If you are preparing for a sentencing in a criminal case, avail yourself of this opportunity and contact us right away. No matter where your sentencing will be held, and regardless of what you are charged with, we can help.

Reach out to us today and let us put our deep expertise and knowledge of the US sentencing rules to work for you. For more information about how we can help, contact us today.

NLPA helps counsel use new Crack law to reduce a Defendant’s sentence by ten years


Often, NLPA is contacted by attorneys who represent federal criminal defendants who are in need of sentencing assistance, given the wide array of arguments that can be made in favor of sentences below what is called for by the United States Sentencing Guidelines.  The case of United States v. Tarsha Brooks

Tarsha Brooks Victory Memo PDF

New Department of Justice Policy RE: Mandatory Minimum Sentences & §851 Enhancements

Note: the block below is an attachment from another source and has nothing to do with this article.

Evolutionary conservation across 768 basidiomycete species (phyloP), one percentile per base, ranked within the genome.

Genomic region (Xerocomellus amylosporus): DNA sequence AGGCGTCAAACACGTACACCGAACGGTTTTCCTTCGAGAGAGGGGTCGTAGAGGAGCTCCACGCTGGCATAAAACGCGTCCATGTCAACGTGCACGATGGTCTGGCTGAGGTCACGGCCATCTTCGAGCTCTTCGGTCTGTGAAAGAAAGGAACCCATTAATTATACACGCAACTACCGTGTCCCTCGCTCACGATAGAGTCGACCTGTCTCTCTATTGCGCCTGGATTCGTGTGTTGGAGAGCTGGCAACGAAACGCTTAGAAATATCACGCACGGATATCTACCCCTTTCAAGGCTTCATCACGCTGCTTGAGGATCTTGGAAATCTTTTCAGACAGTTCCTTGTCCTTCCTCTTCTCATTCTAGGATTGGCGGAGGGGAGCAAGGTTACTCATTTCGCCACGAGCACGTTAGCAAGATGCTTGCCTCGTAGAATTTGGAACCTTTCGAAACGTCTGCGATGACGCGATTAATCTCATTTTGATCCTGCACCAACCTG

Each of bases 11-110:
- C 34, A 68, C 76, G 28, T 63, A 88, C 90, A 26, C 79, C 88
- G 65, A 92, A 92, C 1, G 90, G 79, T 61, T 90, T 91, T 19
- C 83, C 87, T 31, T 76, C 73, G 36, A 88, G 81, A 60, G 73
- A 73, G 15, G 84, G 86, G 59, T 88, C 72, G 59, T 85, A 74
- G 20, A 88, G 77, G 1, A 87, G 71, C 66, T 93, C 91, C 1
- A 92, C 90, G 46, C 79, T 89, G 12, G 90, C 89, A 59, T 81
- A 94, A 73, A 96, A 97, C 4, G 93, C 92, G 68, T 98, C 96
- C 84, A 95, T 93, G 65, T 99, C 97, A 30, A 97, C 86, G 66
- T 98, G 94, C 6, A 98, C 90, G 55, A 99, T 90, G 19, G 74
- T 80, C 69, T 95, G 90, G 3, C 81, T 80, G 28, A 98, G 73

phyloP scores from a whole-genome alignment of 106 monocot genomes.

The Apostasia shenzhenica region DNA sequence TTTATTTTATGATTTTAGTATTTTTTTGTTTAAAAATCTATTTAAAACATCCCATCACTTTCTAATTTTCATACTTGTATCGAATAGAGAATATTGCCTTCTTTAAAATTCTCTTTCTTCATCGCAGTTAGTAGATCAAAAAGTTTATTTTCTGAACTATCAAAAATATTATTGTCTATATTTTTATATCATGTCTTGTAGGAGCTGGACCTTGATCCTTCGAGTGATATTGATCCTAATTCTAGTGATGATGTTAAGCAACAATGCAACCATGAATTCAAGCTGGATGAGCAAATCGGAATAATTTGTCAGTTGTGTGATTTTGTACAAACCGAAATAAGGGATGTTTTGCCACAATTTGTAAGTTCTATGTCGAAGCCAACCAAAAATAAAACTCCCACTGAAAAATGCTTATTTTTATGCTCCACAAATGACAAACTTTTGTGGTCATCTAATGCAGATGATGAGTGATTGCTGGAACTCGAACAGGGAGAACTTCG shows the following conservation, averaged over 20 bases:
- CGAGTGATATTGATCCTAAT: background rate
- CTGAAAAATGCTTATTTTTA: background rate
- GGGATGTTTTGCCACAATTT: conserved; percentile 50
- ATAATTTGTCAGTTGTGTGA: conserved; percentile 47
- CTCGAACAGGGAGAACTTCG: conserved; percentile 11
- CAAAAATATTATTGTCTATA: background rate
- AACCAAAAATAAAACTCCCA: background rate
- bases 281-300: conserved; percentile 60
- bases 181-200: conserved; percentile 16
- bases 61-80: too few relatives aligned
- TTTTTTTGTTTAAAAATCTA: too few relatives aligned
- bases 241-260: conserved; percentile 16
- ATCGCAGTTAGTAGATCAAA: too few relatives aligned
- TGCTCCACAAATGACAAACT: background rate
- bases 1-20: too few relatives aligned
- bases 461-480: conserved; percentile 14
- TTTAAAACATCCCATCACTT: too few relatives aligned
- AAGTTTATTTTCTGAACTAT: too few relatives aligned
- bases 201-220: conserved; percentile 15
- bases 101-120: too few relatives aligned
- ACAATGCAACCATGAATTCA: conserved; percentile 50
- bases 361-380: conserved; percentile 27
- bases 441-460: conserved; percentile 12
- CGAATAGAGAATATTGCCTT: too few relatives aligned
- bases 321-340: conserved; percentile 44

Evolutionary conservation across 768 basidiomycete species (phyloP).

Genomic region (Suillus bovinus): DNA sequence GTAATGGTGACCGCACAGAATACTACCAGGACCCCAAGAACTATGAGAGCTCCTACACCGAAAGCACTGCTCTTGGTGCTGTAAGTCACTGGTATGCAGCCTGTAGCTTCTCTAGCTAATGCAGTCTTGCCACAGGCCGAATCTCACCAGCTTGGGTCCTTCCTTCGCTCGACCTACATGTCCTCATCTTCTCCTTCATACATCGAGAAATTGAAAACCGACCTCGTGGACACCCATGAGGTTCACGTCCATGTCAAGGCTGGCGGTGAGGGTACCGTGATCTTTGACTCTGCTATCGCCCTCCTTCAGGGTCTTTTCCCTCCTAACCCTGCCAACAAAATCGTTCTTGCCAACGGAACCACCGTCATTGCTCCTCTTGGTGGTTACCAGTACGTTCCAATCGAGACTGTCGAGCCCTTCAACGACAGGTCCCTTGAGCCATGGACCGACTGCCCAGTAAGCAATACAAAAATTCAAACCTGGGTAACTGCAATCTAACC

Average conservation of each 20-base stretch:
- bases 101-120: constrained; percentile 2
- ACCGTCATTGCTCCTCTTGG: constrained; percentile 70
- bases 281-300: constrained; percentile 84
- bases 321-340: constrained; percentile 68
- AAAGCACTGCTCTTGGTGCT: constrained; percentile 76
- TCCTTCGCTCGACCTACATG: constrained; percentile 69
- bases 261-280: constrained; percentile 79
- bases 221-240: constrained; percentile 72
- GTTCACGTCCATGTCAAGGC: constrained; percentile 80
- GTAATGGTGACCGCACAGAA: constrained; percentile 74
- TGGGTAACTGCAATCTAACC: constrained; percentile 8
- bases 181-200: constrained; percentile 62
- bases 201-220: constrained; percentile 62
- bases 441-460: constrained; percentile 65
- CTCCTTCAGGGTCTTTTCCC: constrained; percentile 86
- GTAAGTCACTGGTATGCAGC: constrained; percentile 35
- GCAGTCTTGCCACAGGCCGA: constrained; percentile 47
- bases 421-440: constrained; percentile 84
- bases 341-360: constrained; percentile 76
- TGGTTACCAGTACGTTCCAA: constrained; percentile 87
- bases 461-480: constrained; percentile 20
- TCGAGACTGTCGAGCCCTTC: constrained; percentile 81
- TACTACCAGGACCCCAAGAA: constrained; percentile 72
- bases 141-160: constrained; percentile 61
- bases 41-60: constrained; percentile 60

By now, you have heard about the new policy announced by the attorney General Holder limiting the charging power of the government for current and future defendant so that low level non-violent drug offenders are less likely to receive harsh mandatory minimum sentences. Although the new legislation to initiate this policy has not yet been passed by Congress

2013 Mandatory Minimum Proposal PDF

California Three Strikes Law Amended

As NLPA has previously written, a national wave of sentencing reform is occurring, with the wave cresting in the great state of California. Recently, California enacted Senate Bill 9 into law, whereby criminal defendants who were under age eighteen at the time of their crime and who were sentenced to life in prison without parole can ask the sentencing court to review their cases and consider permitting parole after serving twenty-five years in prison. Election Night 2012 provided another.